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Projector Resolution: Native vs. Maximum

January 14, 2018

If you are like a lot of folks getting into projectors for the first time, you may be confused by the fact that every projector has TWO separate specifications for resolution: nativeand maximum. Why two different specs, and what is the difference between them?

It is actually pretty simple. Every projector that uses microdisplays, whether they are LCD panels, or DLP or LCOS chips, has a fixed array of pixels on those microdisplays. That fixed array of pixels is known as the native resolution of the projector. So native resolution is the actual, true, physical resolution of the projector. The projector will never be able to display more actual pixels than it has on those panels or chips.

So then what is maximum resolution? Well, that number has nothing to do with the projector's physical display. Instead it has to do with signal formats. Computer and video signals come in a wide variety of resolution formats. And every projector is programmed to recognize many of those different signals. Maximum resolution is the highest resolution signal that the projector has been programmed to process and display.


Converting non-native signal formats to native resolution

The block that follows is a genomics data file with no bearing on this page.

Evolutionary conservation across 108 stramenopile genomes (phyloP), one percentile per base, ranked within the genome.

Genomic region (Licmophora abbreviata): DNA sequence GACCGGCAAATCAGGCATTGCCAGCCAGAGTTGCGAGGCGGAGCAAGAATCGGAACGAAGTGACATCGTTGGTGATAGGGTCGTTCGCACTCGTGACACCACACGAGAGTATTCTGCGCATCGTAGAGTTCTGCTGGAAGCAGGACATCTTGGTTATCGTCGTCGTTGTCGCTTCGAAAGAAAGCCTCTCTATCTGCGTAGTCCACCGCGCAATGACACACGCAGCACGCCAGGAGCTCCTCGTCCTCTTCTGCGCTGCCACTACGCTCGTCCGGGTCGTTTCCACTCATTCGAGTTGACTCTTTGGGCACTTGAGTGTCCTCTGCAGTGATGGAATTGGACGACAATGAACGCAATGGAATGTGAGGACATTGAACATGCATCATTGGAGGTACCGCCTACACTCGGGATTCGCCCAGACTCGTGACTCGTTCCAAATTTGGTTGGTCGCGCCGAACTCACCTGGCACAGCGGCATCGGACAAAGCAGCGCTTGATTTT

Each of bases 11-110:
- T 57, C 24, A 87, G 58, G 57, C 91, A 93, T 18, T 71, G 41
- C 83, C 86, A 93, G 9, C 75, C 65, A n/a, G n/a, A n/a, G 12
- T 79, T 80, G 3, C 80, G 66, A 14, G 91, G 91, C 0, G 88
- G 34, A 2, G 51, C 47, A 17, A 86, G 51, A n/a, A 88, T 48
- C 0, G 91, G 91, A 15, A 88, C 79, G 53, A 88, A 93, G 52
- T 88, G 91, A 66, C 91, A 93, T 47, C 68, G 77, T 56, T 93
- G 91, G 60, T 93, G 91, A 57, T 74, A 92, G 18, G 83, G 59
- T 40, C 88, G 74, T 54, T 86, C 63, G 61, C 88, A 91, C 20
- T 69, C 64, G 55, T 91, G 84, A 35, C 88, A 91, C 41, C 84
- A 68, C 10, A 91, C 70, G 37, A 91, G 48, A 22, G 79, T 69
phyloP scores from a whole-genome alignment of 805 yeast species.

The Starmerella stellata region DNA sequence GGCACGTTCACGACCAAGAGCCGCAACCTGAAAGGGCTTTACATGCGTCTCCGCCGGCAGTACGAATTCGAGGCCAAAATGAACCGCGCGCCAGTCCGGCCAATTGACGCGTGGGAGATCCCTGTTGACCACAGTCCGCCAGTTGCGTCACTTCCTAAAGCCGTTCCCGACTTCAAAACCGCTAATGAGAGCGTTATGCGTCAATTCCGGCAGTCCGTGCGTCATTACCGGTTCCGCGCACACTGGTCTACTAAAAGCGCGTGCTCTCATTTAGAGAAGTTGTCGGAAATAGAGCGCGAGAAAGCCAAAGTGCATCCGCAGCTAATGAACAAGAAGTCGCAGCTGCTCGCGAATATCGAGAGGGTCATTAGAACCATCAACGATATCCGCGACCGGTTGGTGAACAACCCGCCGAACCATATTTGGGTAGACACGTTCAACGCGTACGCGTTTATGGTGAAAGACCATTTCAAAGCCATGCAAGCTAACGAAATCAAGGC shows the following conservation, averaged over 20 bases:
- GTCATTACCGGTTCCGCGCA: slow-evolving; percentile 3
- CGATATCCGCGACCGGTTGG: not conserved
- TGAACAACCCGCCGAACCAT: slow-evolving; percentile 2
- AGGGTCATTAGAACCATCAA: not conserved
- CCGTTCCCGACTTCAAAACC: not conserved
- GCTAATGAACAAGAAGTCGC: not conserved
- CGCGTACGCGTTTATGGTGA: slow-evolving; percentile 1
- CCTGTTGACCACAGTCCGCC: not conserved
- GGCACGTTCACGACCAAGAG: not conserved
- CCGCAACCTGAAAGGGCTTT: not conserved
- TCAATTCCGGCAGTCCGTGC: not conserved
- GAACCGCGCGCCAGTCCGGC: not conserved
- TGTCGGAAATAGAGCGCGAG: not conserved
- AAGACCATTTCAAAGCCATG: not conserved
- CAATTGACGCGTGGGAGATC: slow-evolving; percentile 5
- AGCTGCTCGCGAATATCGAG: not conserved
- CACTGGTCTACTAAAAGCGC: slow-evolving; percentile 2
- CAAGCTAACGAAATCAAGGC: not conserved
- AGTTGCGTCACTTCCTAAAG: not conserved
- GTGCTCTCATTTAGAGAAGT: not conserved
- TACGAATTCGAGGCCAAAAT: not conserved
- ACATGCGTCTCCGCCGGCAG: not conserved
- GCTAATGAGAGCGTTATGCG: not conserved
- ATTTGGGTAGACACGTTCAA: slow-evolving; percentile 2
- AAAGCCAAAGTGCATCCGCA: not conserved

When a projector gets a signal that does not match its native resolution, it must convert that signal to the format of its native resolution in order to display it properly. This conversion process is commonly referred to as scaling.

So for example, let's assume you have a video projector with a native resolution of 1280x720 that is capable of displaying an HDTV 1080i signal. That means that the projector's physical pixel matrix is 1280 pixels wide by 720 pixels in height. However, each frame of video in an HDTV 1080i signal contains 1920x1080 pixels, which is a lot more than the projector has on its physical display. So in order to display the 1080i signal the projector must compress it into a 1280x720 format. It can do this because it has been programmed to do the compression from 1920x1080 to 1280x720. Furthermore, if 1920x1080 is the highest resolution that your projector has been programmed to recognize and compress into its native display, then 1920x1080 is known as the maximum resolution of that projector. 

Sometimes the incoming signal format is smaller than the native resolution of the display. For example, let's assume you have a native XGA resolution projector, and you are displaying a standard NTSC television signal. In this case, your projector has a native 1024x768 pixel array. But a regular NTSC television signal is only 640x480 pixels. So the projector must "scale" or expand that television signal up from 640x480 pixels to 1024x768 pixels in order to display the image full frame.

Conversely, in our previous example, we talked about converting a larger 1920x1080 signal into a smaller 1280x720 display. Technically speaking, that is known as compression since you are compressing the signal to fit the display. However, it is less common to use the term compression these days. In typical usage, the term scaling refers to any conversion of a data or video signal to a projector's native display format, whether it is being scaled up (expanded), or scaled down (compressed).


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